Royal Manchester Children’s Hospital is part of world leading NHS meningitis vaccine trial for teenagers
The NHS is inviting teenagers to join the fight against meningitis by taking part in a study to see whether giving a group B meningococcal (MenB) vaccine to teenagers reduces carriage of this bacteria in their throat, potentially providing protection to all ages from this dangerous infection.
Royal Manchester Children’s Hospital (RMCH) and two other NHS Trusts (Wigan, Wrightington and Leigh NHS Foundation Trust and Stockport NHS Foundation Trust) are part of the 14 study sites running the study across the country. Working with local schools and colleges, researchers hope to find 24,000 volunteers aged 16 to 18 years to take part in the Be on the TEAM (Teenagers Against Meningitis) trial, led by the Oxford Vaccine Group at the University of Oxford with funding and support from the National Institute for Health Research (NIHR).
Bacteria in the throat can cause meningitis (inflammation of the membranes that surround the brain) and septicaemia (blood poisoning), both of which can be fatal or cause long lasting damage. The age groups most at risk of meningitis are babies, pre-school children and teenagers.
While 13 to 14-year-olds currently receive a vaccine against group A, C, W and Y meningococcus, immunisation against MenB is currently targeted at babies as they are at highest risk.
All teenagers taking part in the study will receive two doses of a MenB vaccine. They will also have two throat swabs taken 12 months apart. The research team will look to see if the vaccines reduce the numbers of students carrying the meningitis-causing bacteria in their throat.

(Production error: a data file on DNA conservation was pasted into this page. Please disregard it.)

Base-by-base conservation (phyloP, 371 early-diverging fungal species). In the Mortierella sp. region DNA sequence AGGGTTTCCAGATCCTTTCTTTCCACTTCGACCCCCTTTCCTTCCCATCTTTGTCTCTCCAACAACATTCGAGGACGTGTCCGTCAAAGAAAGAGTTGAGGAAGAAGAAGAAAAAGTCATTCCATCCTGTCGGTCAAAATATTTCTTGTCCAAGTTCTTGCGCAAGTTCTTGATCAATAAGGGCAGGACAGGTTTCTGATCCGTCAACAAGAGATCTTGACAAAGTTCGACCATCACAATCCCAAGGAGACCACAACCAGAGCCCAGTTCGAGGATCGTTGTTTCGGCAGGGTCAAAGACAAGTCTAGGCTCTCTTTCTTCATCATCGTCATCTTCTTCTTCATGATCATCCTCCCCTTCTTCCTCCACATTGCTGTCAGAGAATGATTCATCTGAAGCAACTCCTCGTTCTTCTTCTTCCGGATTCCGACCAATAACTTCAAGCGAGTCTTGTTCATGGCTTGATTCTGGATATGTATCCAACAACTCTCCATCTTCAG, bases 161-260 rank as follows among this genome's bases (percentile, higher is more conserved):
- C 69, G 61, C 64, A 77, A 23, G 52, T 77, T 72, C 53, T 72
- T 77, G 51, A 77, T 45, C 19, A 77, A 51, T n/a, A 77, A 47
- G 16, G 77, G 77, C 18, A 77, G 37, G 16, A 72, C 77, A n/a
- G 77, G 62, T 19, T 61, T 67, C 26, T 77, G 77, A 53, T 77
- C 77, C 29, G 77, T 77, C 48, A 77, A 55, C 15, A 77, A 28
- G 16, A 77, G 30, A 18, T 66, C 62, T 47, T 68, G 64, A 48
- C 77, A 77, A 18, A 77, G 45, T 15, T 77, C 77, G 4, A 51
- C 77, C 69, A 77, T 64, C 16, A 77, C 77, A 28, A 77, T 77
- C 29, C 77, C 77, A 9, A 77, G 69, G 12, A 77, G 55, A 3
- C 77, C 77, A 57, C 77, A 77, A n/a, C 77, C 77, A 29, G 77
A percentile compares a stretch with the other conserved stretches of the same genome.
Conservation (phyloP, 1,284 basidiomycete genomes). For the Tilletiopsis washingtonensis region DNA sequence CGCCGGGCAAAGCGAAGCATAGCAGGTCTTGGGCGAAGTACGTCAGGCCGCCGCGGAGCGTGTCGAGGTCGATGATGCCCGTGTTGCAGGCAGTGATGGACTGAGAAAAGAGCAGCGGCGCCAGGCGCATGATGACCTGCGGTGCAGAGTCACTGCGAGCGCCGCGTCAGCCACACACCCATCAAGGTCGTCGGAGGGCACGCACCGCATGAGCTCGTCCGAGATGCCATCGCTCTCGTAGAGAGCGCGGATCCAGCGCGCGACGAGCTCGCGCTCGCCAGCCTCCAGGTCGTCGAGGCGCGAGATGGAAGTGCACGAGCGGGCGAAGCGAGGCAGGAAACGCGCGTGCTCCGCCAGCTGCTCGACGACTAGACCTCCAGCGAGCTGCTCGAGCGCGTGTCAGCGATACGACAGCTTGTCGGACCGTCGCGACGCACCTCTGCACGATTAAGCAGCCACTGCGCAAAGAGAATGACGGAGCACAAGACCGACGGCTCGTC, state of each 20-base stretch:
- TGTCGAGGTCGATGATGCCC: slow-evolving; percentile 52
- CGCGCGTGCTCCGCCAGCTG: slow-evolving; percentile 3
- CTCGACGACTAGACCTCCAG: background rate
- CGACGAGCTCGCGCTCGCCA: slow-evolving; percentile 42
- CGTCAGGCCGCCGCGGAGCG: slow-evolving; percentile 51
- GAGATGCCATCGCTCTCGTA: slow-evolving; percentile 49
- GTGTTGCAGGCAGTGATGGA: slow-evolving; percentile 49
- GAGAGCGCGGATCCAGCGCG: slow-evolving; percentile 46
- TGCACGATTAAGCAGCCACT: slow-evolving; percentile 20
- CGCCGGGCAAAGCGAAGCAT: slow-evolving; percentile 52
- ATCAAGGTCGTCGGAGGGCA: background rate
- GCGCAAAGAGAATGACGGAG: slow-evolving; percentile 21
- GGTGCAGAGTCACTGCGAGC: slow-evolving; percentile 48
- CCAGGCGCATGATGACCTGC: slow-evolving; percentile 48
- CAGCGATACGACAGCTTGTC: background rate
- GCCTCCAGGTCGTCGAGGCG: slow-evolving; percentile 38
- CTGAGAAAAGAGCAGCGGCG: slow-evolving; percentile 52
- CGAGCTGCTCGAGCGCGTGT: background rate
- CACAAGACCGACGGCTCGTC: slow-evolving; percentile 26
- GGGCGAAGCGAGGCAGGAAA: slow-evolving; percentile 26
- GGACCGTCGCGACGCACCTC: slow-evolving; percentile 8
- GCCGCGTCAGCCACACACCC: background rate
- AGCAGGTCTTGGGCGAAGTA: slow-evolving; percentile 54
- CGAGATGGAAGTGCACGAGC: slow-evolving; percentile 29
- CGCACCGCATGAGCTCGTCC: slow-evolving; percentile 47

The trial will take place in three groups using two licensed MenB vaccines, 4CMenB (Bexsero) and MenB-fHBP (Trumenba). One group of 8,000 will get 4CMenB while another 8,000 will get MenB-fHBP. The vaccines will be given at the start of the study and six months later.
A further 8,000 youngsters will act as a ‘control group’ and not get the vaccine at first, so swabs can be taken 12 months apart and results compared to those who do get the vaccine, to examine the difference. The control group will get the 4CMenB vaccine after they have had the swabs taken, so they benefit from the protection it provides.
The trial is voluntary and will be conducted through schools in at least 14 towns and cities in England, Scotland and Wales with each enrolling students to one study group. Students can give their own consent. The study will be recruiting over 18 months from April 2018.
RMCH at Manchester University NHS Foundation Trust (MFT) has a target of recruiting 1,300 students to the study. Patients will get the 4CMenB vaccine. Schools taking part include The Manchester College’s Openshaw Campus and Nicholls Campus.
Dr Stephen Hughes, Consultant Paediatric Immunologist at RMCH, said: “This is a fantastic study for the students in sixth form in Manchester and the North West. Each participant will receive two vaccine doses and have the germs in their throat checked on each visit.
The vaccination should help to protect them from Meningitis B in the years they are in college and, should they choose that path, university. In addition, the study aims to establish whether the vaccine will also reduce the spread of meningitis germs in the wider community, which may mean that babies and young children are also being protected.
Vinny Smith, Chief Executive at Meningitis Research Foundation said, “It’s fantastic news that this study is now starting. Not only will it give a number of young people the chance to be protected against MenB, we’ll also find out more about the potential to protect the whole population because this age group play a key role in the spread of the bacteria to others.”
Dr Tom Nutt, chief executive of charity Meningitis Now, said: “This important study is a chance for young people to make a real difference to not only their own health but that of their wider community.”
We’re delighted to see this vaccine trial being rolled out and would urge everyone who can to get involved and help make a real difference in the fight against meningitis.